An Oklahoma City University law professor has taken her fight for gender equity to federal court. Danne L. Johnson, an associate professor of law since 2003, is accusing the university and law school Dean Lawrence Hellman of sexual discrimination and violating the Equal Pay Act of 1963. She contends male law professors make as much as 52 percent more than their female counterparts at OCU. Thirteen of the school’s 32 full-time law professors are women. OCU officials declined comment on allegations by Johnson in the lawsuit filed Dec. 2 in federal court in Oklahoma City. "The university is disappointed that the lawsuit was filed, but will deal with the issues in a manner that it deems appropriate,” OCU officials said in a statement. "Oklahoma City University pledges to recruit, select and promote diversity by providing equality of opportunity in higher education for all persons, including faculty and employees with respect to hiring, continuation, promotion and tenure, applicants for admission, enrolled students, and graduates, without discrimination or segregation on the grounds of race, color, religion, national origin, gender, age, handicap or disability, sexual orientation or veteran status.”Comments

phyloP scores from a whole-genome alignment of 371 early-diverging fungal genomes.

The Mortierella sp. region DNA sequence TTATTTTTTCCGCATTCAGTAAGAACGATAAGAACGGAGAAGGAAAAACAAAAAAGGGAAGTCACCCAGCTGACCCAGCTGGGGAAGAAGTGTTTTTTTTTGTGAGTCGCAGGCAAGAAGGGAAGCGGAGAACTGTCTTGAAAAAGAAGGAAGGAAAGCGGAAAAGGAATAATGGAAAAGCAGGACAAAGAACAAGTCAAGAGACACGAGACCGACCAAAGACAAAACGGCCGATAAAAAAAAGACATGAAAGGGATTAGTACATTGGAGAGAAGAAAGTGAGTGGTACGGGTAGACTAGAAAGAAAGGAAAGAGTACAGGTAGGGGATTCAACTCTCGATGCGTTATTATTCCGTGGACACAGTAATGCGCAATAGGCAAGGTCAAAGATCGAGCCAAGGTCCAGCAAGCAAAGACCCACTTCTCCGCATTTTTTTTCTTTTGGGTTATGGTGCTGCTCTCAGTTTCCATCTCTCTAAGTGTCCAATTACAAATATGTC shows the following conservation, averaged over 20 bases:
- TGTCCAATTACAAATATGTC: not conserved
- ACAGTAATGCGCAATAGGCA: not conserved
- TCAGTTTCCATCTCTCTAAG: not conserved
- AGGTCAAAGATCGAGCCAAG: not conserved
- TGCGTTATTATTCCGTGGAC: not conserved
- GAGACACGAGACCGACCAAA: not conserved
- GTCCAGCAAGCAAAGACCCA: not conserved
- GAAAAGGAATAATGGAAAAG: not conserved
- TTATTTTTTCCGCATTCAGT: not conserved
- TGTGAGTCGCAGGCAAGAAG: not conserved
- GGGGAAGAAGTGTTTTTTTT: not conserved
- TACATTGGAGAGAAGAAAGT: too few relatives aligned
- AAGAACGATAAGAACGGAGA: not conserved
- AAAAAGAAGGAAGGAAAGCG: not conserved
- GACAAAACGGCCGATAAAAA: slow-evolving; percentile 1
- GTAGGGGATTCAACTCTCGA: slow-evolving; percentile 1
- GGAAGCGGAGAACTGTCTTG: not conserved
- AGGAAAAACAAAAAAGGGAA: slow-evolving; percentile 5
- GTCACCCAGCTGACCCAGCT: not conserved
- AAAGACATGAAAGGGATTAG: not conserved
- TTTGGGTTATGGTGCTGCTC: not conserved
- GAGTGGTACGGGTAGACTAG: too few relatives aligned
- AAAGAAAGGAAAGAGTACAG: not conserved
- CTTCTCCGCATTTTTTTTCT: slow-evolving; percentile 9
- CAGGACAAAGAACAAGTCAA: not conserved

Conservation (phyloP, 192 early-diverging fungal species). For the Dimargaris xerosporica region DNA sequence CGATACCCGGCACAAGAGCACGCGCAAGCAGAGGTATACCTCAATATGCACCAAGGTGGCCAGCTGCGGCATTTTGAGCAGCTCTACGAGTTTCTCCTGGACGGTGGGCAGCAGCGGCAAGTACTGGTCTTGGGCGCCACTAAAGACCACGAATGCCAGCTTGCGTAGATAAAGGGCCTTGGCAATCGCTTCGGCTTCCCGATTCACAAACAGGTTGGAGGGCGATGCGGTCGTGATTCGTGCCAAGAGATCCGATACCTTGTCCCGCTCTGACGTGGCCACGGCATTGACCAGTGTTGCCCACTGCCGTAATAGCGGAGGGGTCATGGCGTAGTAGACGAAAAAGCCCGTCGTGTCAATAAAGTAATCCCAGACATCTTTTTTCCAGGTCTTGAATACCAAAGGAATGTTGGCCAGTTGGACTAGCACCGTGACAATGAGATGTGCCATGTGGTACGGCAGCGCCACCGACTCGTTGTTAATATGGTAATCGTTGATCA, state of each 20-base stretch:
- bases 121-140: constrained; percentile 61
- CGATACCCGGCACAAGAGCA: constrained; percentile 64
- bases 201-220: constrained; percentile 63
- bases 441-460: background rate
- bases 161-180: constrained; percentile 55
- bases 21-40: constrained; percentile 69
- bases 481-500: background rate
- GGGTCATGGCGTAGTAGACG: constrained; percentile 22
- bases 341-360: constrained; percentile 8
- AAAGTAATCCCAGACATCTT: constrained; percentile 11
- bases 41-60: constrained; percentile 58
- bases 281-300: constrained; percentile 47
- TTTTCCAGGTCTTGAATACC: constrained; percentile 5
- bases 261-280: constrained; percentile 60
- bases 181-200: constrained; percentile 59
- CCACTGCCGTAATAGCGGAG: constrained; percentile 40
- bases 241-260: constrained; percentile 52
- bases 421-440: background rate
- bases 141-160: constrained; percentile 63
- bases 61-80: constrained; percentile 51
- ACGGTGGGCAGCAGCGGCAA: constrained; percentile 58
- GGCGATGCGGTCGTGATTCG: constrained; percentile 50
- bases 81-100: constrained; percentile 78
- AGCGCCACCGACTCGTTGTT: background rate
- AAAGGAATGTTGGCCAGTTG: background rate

The lawsuitJohnson denies that pledge in a 24-page lawsuit, which details her and other female law professors’ complaints. Johnson complained to Hellman about the lack of racial or gender diversity on a Constitution Day panel in September 2007. All five professors on the panel were white men, according to the lawsuit. Johnson and three other female professors requested a meeting with Hellman and the university’s general counsel, William J. Conger, in October 2007. Conger explained the lack of female or minority panelists by calling the event "meaningless,” the suit states, while Hellman would not distribute an e-mail asking the faculty to be more mindful of diversity when choosing speakers and panel members. Hellman later dismissed the women’s complaint at a faculty meeting, according to the lawsuit. He also promised an investigation by an outside attorney into the allegations of sexual and racial discrimination, but the study ended with no report, according to the suit. While the investigation was stalled, Johnson complained a male law professor was promoted despite publishing nothing that he had written primarily while he was at the law school. Two years earlier, she had been told she could not be promoted under similar circumstances, she said. She also said she was treated with hostility once male faculty members were told four professors had complained of "sexual and racial discrimination.” It was easy to identify her as a complaining professor because she is one of two black faculty members, the lawsuit states. Johnson seeks unspecified damages and an injunction keeping OCU from discriminating against her based on her gender or race.